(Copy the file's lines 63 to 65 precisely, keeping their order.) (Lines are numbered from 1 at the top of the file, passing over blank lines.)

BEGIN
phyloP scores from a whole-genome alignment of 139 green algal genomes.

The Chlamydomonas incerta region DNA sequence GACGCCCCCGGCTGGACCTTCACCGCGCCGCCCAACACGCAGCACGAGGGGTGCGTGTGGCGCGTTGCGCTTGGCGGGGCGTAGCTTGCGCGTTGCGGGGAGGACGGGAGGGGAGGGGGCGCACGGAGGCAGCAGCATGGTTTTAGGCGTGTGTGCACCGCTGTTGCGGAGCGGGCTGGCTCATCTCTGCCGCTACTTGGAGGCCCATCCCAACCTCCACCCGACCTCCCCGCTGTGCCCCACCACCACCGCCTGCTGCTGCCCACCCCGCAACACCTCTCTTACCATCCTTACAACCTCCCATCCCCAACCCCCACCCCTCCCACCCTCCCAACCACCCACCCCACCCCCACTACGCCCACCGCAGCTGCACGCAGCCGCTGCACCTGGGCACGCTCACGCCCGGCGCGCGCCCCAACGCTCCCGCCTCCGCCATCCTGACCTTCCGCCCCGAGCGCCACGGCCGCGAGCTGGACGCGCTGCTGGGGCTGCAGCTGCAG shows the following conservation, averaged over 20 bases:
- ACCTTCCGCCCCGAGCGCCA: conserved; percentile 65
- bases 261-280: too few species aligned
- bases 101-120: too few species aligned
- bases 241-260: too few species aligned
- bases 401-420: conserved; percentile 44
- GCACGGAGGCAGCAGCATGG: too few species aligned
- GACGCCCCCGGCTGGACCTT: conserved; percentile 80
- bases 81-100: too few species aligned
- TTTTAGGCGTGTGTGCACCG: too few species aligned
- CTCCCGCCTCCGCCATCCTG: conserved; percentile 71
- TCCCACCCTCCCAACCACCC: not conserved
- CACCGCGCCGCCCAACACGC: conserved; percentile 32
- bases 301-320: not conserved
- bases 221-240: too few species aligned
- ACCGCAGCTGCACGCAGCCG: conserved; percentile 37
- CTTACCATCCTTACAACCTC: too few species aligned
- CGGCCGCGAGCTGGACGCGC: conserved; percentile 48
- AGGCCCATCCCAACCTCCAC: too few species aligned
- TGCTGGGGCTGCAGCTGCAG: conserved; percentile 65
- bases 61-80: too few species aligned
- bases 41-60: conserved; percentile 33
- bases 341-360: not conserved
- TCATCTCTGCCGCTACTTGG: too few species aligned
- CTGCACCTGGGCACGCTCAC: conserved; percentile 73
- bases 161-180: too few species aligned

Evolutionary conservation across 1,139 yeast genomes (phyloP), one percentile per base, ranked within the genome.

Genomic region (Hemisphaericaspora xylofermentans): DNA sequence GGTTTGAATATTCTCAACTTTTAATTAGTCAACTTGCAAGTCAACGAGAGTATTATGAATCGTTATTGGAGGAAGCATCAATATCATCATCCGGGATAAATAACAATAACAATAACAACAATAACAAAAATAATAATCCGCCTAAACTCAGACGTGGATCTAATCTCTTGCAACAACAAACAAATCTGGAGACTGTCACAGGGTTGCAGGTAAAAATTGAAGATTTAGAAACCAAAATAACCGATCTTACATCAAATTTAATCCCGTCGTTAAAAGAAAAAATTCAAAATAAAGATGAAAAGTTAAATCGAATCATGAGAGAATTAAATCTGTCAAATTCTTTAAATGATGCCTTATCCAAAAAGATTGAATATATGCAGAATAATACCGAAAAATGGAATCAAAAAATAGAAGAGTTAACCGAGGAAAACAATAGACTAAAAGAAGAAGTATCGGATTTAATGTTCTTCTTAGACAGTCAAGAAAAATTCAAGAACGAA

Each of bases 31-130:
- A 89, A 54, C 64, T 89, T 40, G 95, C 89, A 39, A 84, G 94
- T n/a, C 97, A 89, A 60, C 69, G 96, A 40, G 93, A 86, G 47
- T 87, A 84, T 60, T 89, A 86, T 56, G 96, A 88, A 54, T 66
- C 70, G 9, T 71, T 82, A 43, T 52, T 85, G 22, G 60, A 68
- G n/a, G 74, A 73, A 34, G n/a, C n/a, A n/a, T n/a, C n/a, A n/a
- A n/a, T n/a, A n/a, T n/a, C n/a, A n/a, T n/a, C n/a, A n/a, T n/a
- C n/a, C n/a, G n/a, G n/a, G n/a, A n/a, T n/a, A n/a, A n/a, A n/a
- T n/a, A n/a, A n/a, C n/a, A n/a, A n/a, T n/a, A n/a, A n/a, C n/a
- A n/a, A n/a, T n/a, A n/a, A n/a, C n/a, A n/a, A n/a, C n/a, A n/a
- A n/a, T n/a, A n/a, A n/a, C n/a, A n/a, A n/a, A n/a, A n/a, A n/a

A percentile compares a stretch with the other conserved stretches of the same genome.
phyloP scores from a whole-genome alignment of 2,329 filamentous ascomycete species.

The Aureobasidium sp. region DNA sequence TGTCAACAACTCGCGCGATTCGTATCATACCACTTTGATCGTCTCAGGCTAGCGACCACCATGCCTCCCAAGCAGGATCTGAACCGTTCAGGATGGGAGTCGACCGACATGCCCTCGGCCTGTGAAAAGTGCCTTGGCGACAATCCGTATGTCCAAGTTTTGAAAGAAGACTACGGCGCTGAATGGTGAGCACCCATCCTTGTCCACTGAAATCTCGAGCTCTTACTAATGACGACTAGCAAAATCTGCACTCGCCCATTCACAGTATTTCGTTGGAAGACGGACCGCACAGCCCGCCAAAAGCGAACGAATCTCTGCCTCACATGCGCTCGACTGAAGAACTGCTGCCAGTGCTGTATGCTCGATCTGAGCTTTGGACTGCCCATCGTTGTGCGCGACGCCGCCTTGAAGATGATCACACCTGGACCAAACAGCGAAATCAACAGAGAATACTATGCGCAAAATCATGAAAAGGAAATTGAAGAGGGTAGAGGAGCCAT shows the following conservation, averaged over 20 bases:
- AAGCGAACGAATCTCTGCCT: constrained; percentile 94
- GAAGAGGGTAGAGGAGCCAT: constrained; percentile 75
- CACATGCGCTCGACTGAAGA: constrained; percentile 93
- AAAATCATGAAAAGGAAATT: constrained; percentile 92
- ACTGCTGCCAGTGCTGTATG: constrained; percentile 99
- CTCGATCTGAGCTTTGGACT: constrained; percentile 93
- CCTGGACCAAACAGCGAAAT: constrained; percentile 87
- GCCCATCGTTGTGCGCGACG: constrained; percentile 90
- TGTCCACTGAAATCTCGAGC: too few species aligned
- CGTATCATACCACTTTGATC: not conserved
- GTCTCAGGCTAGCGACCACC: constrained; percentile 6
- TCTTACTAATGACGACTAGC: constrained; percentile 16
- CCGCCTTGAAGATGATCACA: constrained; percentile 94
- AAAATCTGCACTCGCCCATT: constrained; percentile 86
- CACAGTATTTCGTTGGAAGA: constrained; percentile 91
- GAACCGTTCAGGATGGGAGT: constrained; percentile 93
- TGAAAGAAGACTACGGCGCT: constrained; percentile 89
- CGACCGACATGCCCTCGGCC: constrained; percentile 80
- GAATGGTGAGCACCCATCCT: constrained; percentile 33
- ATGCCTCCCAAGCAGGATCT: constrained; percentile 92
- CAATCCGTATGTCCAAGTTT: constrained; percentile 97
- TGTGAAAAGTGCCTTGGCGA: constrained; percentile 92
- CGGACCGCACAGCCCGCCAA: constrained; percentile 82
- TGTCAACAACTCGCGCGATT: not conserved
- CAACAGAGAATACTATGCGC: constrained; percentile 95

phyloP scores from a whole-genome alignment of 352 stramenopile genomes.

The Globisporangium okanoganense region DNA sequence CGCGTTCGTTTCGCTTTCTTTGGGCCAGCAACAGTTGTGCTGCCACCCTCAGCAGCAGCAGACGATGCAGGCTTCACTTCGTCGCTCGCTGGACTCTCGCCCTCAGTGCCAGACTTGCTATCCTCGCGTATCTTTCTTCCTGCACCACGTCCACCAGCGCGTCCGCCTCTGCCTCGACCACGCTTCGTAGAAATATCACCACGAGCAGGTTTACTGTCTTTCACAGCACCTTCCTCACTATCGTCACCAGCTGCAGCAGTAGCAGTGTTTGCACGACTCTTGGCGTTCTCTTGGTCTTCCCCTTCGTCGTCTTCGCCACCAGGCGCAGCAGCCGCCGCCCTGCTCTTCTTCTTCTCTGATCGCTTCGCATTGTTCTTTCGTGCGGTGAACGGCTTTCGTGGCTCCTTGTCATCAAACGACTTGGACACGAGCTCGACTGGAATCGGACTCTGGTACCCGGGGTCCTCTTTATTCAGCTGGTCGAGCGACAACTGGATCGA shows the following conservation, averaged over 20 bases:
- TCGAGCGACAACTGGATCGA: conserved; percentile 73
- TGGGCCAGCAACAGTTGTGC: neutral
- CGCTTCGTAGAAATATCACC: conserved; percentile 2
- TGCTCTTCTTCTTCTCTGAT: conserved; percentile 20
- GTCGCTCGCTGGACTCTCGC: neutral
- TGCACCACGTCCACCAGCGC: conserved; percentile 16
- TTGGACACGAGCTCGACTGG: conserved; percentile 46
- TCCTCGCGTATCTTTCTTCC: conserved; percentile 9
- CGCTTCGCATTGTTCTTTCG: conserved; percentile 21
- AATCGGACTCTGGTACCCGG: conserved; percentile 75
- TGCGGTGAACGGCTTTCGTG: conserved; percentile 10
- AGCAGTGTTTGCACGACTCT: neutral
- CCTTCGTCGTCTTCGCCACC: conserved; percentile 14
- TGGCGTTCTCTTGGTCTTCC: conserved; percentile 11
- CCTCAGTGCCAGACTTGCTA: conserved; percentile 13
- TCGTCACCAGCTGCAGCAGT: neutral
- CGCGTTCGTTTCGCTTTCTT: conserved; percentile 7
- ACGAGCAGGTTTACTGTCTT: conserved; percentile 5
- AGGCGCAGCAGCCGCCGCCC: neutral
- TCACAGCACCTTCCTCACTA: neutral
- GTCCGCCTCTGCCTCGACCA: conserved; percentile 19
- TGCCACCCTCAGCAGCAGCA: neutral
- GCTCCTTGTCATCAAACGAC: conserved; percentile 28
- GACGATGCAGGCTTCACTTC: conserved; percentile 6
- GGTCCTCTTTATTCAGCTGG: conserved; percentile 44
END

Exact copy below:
- ATGCCTCCCAAGCAGGATCT: constrained; percentile 92
- CAATCCGTATGTCCAAGTTT: constrained; percentile 97
- TGTGAAAAGTGCCTTGGCGA: constrained; percentile 92